This adaptation makes the wise choice to update things a little, changing the song order around a bit and introducing two new developments to its plot, namely a discussion on DACA as it pertains to Washington Heights’ undocumented, and casual racism experienced by its inhabitants when outside of the bubble. The first change is certainly a worthy update to add since the time of the stage musical’s debut – 2007 – and adds a needed political element to make the film resonate a bit more with an audience that has spent four years dealing with an racist President. The second also worked a lot for me: instead of Nina flunking out of Stanford because she has to work two jobs to pay her way, she’s instead driven out by microaggressions of a racial nature. The idea of someone so used to the vibrant community that is this Washington Heights floundering in an environment where ignorant white people assume she is a waitress and/or a thief, rings very true to me, and I think adds something much more sympathetic to the Nina character (who can otherwise seem like a one-note daughter/girlfriend). A few nods here and there to the perils of gentrification – a heartbreaking scene sees Claudia unable to afford the services of a brand new dry cleaners that has just opened up in the area – also serve to make the point of the importance of that kind of community.
The problem that In The Heights has, and what really hamstrings it drastically, is the manner in which it just runs out of momentum around halfway through. The film reaches what appears at first glance to be a perfect “Turn Into Third Act” set-piece with a nightclub-based sequence, but this occurs halfway through a near 160 minute running time: everything that happens afterwards is mostly just drawn-out reaction to the events of that sequence, and In The Heights thus spends a great deal of time just spinning its wheels. The second half contains a lot of scenes (and a lot of songs) that are mostly about the various sub-plots getting a satisfying conclusion, while the main perils of the story vanish into the ether. We go from wondering how the various characters and their own narratives will play-out to sort of waiting for the conclusion, which is very far away. In The Heights never loses you, but it does come close enough that you will wonder why some additional shaving could not have been done.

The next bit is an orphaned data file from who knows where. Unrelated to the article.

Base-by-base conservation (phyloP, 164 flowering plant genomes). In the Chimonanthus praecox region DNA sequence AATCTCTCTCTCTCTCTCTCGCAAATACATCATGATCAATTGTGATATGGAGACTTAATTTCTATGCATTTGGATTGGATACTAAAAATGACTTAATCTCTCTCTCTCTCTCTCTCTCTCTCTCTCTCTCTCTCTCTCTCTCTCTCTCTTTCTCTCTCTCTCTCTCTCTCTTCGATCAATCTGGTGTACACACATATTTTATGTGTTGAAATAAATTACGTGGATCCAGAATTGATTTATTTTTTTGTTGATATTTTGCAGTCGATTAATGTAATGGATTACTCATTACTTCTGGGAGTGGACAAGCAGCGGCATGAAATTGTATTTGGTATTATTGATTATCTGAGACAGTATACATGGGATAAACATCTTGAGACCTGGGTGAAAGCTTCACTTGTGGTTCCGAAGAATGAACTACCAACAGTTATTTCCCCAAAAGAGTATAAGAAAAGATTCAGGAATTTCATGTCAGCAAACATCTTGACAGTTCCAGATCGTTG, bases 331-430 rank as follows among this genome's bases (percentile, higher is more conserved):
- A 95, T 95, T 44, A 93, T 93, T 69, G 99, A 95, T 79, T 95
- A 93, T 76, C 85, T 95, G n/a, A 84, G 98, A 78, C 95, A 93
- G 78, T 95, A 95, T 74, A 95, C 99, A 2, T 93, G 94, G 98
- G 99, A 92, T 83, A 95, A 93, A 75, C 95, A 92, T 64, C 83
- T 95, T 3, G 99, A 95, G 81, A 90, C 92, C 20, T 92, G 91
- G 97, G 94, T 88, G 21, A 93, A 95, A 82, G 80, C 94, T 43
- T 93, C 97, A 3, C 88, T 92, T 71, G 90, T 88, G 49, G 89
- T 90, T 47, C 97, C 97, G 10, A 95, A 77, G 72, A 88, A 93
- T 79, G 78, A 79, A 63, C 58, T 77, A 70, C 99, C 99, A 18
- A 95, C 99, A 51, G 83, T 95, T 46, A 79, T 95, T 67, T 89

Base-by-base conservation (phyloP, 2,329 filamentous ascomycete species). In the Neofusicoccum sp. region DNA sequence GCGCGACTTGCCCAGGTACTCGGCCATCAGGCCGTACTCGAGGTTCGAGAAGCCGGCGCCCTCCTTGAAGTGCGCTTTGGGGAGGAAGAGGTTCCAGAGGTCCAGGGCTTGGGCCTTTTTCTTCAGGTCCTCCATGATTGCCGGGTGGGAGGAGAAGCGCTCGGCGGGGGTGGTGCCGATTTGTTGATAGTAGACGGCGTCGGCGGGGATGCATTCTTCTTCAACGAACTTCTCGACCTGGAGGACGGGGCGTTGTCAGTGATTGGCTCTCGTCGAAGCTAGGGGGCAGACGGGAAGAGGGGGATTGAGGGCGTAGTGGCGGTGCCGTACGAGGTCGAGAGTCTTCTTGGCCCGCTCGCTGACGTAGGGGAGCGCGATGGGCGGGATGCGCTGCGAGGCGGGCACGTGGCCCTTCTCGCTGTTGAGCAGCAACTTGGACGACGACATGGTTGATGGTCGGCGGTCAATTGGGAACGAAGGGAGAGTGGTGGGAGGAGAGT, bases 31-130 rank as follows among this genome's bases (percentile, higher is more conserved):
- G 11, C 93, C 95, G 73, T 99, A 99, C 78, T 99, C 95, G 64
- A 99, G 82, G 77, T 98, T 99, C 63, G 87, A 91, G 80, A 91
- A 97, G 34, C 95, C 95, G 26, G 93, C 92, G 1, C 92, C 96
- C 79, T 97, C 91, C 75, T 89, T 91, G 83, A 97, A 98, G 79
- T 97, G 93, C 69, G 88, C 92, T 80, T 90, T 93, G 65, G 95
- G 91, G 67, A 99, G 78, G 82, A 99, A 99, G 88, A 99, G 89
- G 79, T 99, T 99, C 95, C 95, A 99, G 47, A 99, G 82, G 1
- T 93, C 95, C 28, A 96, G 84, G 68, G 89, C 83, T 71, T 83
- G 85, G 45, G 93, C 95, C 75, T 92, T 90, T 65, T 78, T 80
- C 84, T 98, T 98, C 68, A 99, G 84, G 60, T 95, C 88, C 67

That, and there are a few of the many, many characters that start to grate on you the more that time passes. Chief among them is Vanessa. I don’t know what it is about seeing the characters, as opposed to just hearing them, but Vanessa comes off really badly in this adaptation. In a world filled with people who are pro-active, positive-thinking, or are dealing with the kind of big-issue problems that justify a degree of mopiness, she instead comes off as rather annoying with a downbeat, cynical attitude. I don’t really have the space to get into it in too much detail, but it suffices to say that In The Heights wants you to recognise and appreciate Vanessa for her ambition, for the way that Usnavi views her, for her artistic talent, but I think all too easily you will instead see mopiness when the road to those ambitions have roadblocks, a degree of emotional manipulation played out several times over with Usnavi and an artistic talent that we just don’t see enough of. She also has some of the biggest clunkers in terms of lines, not least a repeated refrain that the Heights’ denizens are “powerless” during the blackout (it’s a metaphor idiot!). Other characters have similar issues, lacking the time and space to let their redeeming qualities out enough: Kevin in his over-protectiveness, Benny in his commitment to his work that goes too far, etc, etc.